To see this profile – plus other profiles of leaders in the homeless assistance field, please visit our website and check out past Take Five! Expert Q & As.
Hello everyone! I can’t believe my internship at the Alliance is over, but I can definitely say I am so glad I came here! When I interviewed for this job, I just wanted to work for a good cause and I didn’t know anything about homelessness. That certainly isn’t the case now!
I have learned so much about homelessness since I came to the Alliance, my perceptions have been completely changed. I have learned about the struggles the people endure and the causes that force people into homelessness. I have learned that the stereotype I had before I came here was just not in line with reality. The biggest misconception I had? That the people I see on the streets are the majority of the homeless population. Chronic homelessness only makes up 20 percent though! After working here, I will definitely do my best to help change people’s perceptions, because I can see that this is the most important step in affecting change.
It has also been great blogging with you! I had never worked on a professional blog or ran social media for an organization before, but the experience has shown me how such tools can really be great ways to get information out to people. Running social media like Facebook and Twitter has also shown me how we can develop communities of people who really care, to help spread information and start to affect real change.
I am so happy to have been able to work with all the staff here at the Alliance, it has truly been a blast. Everyone was so eager to tell me anything I wanted to know, and it is great to find a group so dedicated to ending homelessness. They are all truly an inspiration.
This week, we heard a lot about the troubles people are having in housing. In Boston, we read about how rentals are becoming harder to find and afford, while in Atlanta, we saw the commotion caused by crowds gathered in an attempt to sign up for Section 8 assistance. What a state things are in when over 20,000 brave the heat in order to seek help!
However, we have also heard good news coming out of places like Arkansas, where they are using HPRP funds to help house people in their population who are experiencing homelessness.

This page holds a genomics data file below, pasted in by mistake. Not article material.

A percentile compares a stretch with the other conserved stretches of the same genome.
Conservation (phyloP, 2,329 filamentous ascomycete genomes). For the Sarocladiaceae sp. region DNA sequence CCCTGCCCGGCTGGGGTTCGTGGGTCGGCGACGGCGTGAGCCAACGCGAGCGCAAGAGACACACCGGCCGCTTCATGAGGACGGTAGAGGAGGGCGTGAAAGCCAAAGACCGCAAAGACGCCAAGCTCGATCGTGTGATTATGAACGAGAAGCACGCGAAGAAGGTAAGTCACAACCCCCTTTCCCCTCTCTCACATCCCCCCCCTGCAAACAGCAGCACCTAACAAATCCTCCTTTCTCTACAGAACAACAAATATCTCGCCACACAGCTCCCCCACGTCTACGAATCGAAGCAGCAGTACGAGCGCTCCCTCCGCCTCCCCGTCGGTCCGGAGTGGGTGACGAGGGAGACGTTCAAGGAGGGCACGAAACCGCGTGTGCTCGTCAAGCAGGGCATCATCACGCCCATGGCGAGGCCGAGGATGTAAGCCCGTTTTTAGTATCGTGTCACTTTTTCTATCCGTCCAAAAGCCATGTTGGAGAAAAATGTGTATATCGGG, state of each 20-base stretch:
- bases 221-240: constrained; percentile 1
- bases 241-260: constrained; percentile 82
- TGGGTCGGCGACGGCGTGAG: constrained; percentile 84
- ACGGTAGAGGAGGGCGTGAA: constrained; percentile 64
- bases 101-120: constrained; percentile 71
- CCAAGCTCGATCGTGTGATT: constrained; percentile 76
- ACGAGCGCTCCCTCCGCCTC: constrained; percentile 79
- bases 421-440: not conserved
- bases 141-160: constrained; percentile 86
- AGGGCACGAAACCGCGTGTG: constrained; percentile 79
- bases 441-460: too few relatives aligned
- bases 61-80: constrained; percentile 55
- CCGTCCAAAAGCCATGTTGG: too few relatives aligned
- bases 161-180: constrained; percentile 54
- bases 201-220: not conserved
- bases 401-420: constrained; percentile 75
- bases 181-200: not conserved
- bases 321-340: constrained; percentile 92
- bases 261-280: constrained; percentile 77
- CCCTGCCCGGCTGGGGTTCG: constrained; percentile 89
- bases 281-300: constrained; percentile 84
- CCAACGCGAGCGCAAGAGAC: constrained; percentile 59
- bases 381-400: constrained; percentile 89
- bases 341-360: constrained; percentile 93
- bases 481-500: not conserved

In USA Today, they even examined the possibility that home ownership might not be the best thing for the federal government to push.
Finally, in the LA Times this week they talked about Project 50, a pilot program to house some of Los Angeles’ most vulnerable citizens experiencing homelessness. This program, they explain, could be the start of housing not only 50 of the most vulnerable people, but 10,000. Shelter Partnership also wrote a blog, examining Project 50 on a deeper level.
This is my last Friday news roundup at the Alliance. I’ve been really inspired by all the fantastic work that’s happening, both locally and at the federal level, and I’m so glad I got to help spread the word. Hearing stories from community across the country has made me believe that ending homelessness really is possible.
Catherine’s back at the helm of the About Homelessness blog and soon she’ll be joined by a NEW new media intern. Thanks for reading!
Memorial Day brought some attention to veterans experiencing homelessness. An in-depth piece from the Arizona Star takes a look at the divide between the VA’s plan to end homelessness within 5 years and the attitudes of some vets who are chronically homeless.
Change.org’s Poverty in America blog features Swords and Plowshares, a facility that combines housing and services to get former soldiers back on their feet.
The Corporation for Supportive Housing’s Deborah DeSantis shares a recent report that shows there are three times more mentally ill people in jail than in hospitals. The solution is not only humane, but cost-effective: Permanent Supportive Housing.
Speaking of cost-effectiveness, the Providence Journal discussed the benefits of the Housing First model by telling the story of Bill Victoria, who was homeless for 30 years before finally finding stable housing: “I thought I’d be homeless forever,” he says.
About the Housing First approach, Eric Hirsch, a sociology professor at Providence College, says:
It’s definitely cost-effective, especially for people who have been homeless for a long time. This is how you end homelessness.